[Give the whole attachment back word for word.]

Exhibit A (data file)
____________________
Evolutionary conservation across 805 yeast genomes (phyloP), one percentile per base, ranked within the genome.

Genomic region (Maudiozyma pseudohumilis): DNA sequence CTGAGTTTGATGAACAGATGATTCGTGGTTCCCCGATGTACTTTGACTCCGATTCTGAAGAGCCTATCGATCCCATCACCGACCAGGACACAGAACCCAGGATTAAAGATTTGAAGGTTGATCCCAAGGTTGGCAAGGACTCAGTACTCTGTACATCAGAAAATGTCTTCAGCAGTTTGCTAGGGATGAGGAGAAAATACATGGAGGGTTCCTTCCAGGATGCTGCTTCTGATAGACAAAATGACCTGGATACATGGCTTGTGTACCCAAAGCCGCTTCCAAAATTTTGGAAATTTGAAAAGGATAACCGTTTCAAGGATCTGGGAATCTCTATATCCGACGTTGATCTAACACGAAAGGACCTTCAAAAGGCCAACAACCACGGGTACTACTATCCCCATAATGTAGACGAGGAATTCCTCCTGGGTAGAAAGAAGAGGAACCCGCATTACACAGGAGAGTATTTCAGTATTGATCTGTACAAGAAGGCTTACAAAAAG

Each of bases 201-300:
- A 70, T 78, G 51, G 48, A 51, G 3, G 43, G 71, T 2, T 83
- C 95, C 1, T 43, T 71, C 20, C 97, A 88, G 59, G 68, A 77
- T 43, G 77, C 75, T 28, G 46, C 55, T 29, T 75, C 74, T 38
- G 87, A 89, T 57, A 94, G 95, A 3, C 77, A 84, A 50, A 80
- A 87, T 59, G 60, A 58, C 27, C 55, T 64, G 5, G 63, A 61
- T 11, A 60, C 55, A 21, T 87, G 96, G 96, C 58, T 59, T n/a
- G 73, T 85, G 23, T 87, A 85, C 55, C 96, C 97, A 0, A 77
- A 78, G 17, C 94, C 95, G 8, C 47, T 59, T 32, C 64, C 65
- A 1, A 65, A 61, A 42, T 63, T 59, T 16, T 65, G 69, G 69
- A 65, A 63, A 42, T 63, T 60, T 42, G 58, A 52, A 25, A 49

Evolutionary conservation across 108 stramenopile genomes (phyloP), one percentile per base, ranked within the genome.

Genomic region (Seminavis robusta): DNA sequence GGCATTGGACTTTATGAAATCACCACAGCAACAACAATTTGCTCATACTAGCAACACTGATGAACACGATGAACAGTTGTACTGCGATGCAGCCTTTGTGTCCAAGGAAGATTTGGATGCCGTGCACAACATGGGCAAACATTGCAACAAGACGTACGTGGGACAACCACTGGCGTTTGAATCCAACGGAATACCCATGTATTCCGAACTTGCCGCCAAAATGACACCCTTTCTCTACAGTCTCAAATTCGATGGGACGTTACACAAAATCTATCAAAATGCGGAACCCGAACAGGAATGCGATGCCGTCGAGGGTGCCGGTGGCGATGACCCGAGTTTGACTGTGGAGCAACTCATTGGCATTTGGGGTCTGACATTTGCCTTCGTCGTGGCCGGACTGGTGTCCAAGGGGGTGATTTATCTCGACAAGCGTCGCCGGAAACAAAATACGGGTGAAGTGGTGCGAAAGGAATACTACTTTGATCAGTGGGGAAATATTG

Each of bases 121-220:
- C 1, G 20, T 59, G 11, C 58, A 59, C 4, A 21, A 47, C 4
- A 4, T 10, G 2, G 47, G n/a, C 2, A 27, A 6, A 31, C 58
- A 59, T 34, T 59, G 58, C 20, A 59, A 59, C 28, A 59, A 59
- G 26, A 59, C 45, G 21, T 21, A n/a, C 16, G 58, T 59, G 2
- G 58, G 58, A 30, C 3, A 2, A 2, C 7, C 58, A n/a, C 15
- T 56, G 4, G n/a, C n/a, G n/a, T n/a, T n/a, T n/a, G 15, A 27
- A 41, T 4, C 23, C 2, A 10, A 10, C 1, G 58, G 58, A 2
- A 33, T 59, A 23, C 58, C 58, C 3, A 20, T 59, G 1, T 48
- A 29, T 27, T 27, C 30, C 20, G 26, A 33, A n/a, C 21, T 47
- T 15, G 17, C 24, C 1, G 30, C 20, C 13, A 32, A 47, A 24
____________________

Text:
Evolutionary conservation across 805 yeast genomes (phyloP), one percentile per base, ranked within the genome.

Genomic region (Maudiozyma pseudohumilis): DNA sequence CTGAGTTTGATGAACAGATGATTCGTGGTTCCCCGATGTACTTTGACTCCGATTCTGAAGAGCCTATCGATCCCATCACCGACCAGGACACAGAACCCAGGATTAAAGATTTGAAGGTTGATCCCAAGGTTGGCAAGGACTCAGTACTCTGTACATCAGAAAATGTCTTCAGCAGTTTGCTAGGGATGAGGAGAAAATACATGGAGGGTTCCTTCCAGGATGCTGCTTCTGATAGACAAAATGACCTGGATACATGGCTTGTGTACCCAAAGCCGCTTCCAAAATTTTGGAAATTTGAAAAGGATAACCGTTTCAAGGATCTGGGAATCTCTATATCCGACGTTGATCTAACACGAAAGGACCTTCAAAAGGCCAACAACCACGGGTACTACTATCCCCATAATGTAGACGAGGAATTCCTCCTGGGTAGAAAGAAGAGGAACCCGCATTACACAGGAGAGTATTTCAGTATTGATCTGTACAAGAAGGCTTACAAAAAG

Each of bases 201-300:
- A 70, T 78, G 51, G 48, A 51, G 3, G 43, G 71, T 2, T 83
- C 95, C 1, T 43, T 71, C 20, C 97, A 88, G 59, G 68, A 77
- T 43, G 77, C 75, T 28, G 46, C 55, T 29, T 75, C 74, T 38
- G 87, A 89, T 57, A 94, G 95, A 3, C 77, A 84, A 50, A 80
- A 87, T 59, G 60, A 58, C 27, C 55, T 64, G 5, G 63, A 61
- T 11, A 60, C 55, A 21, T 87, G 96, G 96, C 58, T 59, T n/a
- G 73, T 85, G 23, T 87, A 85, C 55, C 96, C 97, A 0, A 77
- A 78, G 17, C 94, C 95, G 8, C 47, T 59, T 32, C 64, C 65
- A 1, A 65, A 61, A 42, T 63, T 59, T 16, T 65, G 69, G 69
- A 65, A 63, A 42, T 63, T 60, T 42, G 58, A 52, A 25, A 49

Evolutionary conservation across 108 stramenopile genomes (phyloP), one percentile per base, ranked within the genome.

Genomic region (Seminavis robusta): DNA sequence GGCATTGGACTTTATGAAATCACCACAGCAACAACAATTTGCTCATACTAGCAACACTGATGAACACGATGAACAGTTGTACTGCGATGCAGCCTTTGTGTCCAAGGAAGATTTGGATGCCGTGCACAACATGGGCAAACATTGCAACAAGACGTACGTGGGACAACCACTGGCGTTTGAATCCAACGGAATACCCATGTATTCCGAACTTGCCGCCAAAATGACACCCTTTCTCTACAGTCTCAAATTCGATGGGACGTTACACAAAATCTATCAAAATGCGGAACCCGAACAGGAATGCGATGCCGTCGAGGGTGCCGGTGGCGATGACCCGAGTTTGACTGTGGAGCAACTCATTGGCATTTGGGGTCTGACATTTGCCTTCGTCGTGGCCGGACTGGTGTCCAAGGGGGTGATTTATCTCGACAAGCGTCGCCGGAAACAAAATACGGGTGAAGTGGTGCGAAAGGAATACTACTTTGATCAGTGGGGAAATATTG

Each of bases 121-220:
- C 1, G 20, T 59, G 11, C 58, A 59, C 4, A 21, A 47, C 4
- A 4, T 10, G 2, G 47, G n/a, C 2, A 27, A 6, A 31, C 58
- A 59, T 34, T 59, G 58, C 20, A 59, A 59, C 28, A 59, A 59
- G 26, A 59, C 45, G 21, T 21, A n/a, C 16, G 58, T 59, G 2
- G 58, G 58, A 30, C 3, A 2, A 2, C 7, C 58, A n/a, C 15
- T 56, G 4, G n/a, C n/a, G n/a, T n/a, T n/a, T n/a, G 15, A 27
- A 41, T 4, C 23, C 2, A 10, A 10, C 1, G 58, G 58, A 2
- A 33, T 59, A 23, C 58, C 58, C 3, A 20, T 59, G 1, T 48
- A 29, T 27, T 27, C 30, C 20, G 26, A 33, A n/a, C 21, T 47
- T 15, G 17, C 24, C 1, G 30, C 20, C 13, A 32, A 47, A 24